Federal Judge Expresses Doubt About Lawsuit Against Scott Lively

Jim Burroway

January 7th, 2013

A hearing was held today at a Federal Court in Springfield, Massachusetts on a motion to dismiss a lawsuit filed against American anti-gay extremist Scott Lively. The Center for Constitutional Rights is suing Lively on behalf of Sexual Minorities Uganda, alleging that Lively engaged in a conspiracy to deny the LGBT community of their rights under International Law and which resulted in harm to the LGBT community. Lively is being sued under the Alien Tort Statute, which provides federal jurisdiction for “any civil action by an alien, for a tort only, committed in violation of the law of nations or a treaty of the United States.” In today’s hearing, U.S. District Court Judge Michael A. Ponsor expressed doubts about the case:

During a 90-minute hearing in U.S. District Court, Ponsor said the lawsuit filed by Sexual Minorities Uganda against the Springfield minister poses a test of Lively’s free-speech protection and the rights of sexual minorities to equal protection under the law.

But the judge said the plaintiffs needed to show a connection between Lively’s anti-gay advocacy in Uganda and illegal acts committed against gays in the country.

“I’m frankly struggling to see what behavior beyond expressive behavior” of Lively violated federal law, the judge said during the hearing attended by about 150 people, including a prominent Ugandan activist.

The plaintiffs, the judge added, “needed to show a more concrete example of misbehavior to justify continuation of the lawsuit.”

As I wrote last March soon after the case was filed, this is the very challenge CCR faces in this case. CCR’s case cannot simply be a recitation of what Lively said. If it is, then the case becomes solely about Lively’s speech and beliefs which, as odious as they are, are nevertheless protected under the First Amendment. What CCR would need to do is provide proof that Lively actually engaged in actions which constitute a plan or conspiracy with the desired outcome being the infringement of the rights of LGBT people under International Law, and that LGBT people in Uganda, as a result of that conspiracy or action, suffered as a result. Hence the judge’s emphasis on “misbehavior.”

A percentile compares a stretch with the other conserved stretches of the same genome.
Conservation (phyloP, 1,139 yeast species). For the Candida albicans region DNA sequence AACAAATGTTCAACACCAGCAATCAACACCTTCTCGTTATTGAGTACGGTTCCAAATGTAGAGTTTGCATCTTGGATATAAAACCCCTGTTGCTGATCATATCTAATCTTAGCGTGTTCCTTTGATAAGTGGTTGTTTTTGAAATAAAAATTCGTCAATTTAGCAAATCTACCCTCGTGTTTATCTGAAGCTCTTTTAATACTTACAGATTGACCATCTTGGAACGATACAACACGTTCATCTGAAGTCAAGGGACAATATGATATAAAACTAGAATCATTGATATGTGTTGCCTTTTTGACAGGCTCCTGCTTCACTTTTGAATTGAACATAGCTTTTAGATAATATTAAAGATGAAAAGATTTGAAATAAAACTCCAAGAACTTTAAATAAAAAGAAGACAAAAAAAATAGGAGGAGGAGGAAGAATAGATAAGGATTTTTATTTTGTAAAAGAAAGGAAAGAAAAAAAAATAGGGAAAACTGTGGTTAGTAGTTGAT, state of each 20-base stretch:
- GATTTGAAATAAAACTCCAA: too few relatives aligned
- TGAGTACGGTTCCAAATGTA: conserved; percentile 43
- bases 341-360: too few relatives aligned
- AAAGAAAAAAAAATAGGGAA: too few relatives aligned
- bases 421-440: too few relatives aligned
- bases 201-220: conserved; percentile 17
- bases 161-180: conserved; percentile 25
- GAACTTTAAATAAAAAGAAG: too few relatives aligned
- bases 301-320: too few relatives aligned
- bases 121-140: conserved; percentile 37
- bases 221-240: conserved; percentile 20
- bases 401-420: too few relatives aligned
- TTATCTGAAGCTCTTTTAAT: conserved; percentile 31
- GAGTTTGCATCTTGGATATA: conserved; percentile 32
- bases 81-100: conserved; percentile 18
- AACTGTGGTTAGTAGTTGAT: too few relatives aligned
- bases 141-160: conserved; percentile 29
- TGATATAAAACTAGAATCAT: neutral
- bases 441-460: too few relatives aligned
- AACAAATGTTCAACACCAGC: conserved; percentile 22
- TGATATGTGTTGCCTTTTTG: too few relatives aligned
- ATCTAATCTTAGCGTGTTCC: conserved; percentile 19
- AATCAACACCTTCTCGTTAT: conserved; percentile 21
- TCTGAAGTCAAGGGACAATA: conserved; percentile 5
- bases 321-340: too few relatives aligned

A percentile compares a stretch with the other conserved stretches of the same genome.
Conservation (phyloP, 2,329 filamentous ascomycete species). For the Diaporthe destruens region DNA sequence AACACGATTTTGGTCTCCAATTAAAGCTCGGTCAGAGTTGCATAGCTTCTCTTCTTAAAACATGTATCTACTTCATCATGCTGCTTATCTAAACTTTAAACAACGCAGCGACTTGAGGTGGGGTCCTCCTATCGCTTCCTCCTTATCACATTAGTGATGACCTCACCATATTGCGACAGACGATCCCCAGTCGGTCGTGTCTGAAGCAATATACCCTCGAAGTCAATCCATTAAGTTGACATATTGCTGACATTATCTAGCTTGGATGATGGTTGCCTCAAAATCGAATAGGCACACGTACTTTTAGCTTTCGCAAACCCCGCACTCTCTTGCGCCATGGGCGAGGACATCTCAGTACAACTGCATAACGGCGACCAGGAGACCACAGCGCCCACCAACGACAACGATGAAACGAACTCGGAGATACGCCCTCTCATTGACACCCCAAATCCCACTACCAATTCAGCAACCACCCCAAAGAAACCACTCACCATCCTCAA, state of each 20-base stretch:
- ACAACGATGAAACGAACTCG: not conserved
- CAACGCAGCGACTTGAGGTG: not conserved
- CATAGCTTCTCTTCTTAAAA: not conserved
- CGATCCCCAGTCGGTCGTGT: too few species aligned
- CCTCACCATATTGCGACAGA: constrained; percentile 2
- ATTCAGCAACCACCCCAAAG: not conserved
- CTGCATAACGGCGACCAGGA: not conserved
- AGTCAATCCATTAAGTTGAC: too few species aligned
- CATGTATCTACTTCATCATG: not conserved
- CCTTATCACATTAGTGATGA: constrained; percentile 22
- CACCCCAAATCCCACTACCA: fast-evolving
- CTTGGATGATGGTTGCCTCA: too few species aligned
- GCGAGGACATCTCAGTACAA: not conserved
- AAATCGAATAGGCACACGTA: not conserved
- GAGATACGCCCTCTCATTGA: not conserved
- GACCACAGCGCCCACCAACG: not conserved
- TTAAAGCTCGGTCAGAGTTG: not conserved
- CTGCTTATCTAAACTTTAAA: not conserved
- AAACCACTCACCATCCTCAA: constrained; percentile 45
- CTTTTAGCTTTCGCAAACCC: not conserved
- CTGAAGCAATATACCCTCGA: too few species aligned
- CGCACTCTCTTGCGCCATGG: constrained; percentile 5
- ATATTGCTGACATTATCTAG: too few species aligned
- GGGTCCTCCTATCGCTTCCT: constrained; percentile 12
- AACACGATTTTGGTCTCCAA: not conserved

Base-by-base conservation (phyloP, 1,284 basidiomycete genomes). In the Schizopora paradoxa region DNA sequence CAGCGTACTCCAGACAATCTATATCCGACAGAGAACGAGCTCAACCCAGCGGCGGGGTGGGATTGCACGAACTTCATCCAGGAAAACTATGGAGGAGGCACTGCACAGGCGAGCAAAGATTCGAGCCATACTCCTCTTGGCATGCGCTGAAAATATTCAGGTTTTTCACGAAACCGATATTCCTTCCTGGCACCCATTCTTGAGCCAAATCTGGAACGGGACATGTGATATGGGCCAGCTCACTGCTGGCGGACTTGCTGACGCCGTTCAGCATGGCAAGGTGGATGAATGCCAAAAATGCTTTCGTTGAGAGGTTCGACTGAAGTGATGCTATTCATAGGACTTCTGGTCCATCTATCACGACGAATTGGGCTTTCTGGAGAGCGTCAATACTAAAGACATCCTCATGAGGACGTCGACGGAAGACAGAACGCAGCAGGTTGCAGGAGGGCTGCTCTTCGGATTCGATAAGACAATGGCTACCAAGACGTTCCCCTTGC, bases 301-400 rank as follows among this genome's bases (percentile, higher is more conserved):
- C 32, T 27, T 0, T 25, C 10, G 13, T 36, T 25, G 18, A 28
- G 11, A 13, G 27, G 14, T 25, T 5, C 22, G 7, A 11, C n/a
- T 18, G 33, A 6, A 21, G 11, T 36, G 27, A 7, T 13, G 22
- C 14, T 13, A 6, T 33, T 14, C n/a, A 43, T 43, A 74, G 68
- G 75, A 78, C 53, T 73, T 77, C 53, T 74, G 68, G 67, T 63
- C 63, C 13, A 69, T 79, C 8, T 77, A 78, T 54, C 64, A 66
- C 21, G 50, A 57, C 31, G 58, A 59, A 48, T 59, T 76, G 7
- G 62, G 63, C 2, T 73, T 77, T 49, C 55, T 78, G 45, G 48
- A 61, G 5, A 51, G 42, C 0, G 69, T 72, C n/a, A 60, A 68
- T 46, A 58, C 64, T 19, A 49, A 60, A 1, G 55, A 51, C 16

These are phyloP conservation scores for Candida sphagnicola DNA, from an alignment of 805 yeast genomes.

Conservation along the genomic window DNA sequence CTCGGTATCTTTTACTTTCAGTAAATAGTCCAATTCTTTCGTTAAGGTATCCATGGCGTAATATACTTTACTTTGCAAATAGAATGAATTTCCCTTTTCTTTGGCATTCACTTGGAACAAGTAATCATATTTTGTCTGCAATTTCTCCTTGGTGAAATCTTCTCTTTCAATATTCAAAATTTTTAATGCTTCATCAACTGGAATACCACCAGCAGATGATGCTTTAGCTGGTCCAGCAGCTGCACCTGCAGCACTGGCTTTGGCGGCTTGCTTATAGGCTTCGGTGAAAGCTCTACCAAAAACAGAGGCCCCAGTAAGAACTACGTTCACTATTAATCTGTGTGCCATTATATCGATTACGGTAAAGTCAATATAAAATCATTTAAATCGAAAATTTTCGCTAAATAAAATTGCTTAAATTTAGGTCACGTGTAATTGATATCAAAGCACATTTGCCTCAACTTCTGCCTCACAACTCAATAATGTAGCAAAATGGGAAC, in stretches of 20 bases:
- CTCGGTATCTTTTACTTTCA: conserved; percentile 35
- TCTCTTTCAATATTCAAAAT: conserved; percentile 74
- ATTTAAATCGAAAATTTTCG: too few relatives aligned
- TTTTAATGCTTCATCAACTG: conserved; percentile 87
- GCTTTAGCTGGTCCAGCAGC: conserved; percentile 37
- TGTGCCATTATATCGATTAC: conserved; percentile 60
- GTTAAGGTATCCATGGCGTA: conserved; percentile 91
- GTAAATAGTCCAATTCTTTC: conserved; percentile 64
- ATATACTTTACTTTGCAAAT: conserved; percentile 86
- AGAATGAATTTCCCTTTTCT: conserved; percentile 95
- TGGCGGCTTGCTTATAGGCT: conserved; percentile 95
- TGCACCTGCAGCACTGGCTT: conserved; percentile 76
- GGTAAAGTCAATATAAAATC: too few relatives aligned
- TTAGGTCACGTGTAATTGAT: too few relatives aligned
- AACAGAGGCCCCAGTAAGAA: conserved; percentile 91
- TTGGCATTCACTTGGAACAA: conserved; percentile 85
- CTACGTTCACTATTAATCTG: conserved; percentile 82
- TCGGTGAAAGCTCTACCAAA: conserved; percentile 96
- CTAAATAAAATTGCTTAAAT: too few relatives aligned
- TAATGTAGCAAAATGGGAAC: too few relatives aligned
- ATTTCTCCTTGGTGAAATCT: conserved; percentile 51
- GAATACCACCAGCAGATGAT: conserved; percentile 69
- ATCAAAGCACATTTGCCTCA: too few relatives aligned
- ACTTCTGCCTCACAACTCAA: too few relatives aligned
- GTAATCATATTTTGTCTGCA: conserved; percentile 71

While Judge Ponsor expressed his skepticism about the case, he also cast doubt on Lively’s motion to dismiss. According to the Springfield Republican, the judge didn’t indicate when he would rule on the motion to dismiss.

Lively is being defended in the lawsuit by Liberty Counsel.

F Young

January 7th, 2013

Freedom of expression is not unlimited, even in the USA. There are laws against copyright infringement, disclosure of official secrets, false advertising, pornography, drug labeling, and torts like slander. Freedom of speech can also be limited by contract, as when an employee is fired for speaking badly of his employer, or a lawyer is disbarred for violating solicitor-client privilege.

How is the classic case of yelling “Fire!” in a crowded theatre to incite a stampede different from yelling “Gays are recruiting your children, etc.” in a homophobic country that hardly has any rule of law, that has a history of civil violence and a neighbour that has engaged in ethnic genocide?

While I am not a lawyer, personally, I think a bigger issue is whether it can be proved that Lively knew that what he said was false, and perhaps whether his hate speech was intended to provoke violence or some other tort?

Or is it enough that he intented human rights violations?. He is on record as supporting the bill provided the death penalty is removed, even though it would still impose widespread violations of several human rights.

andrewdb

January 7th, 2013

I am a lawyer. The good news is Liberty Counsel aren’t very good.

Hunter

January 8th, 2013

andrewdb:

That was my thought — if Lively’s being defended by Liberty Counsel, CCR’s in good shape.

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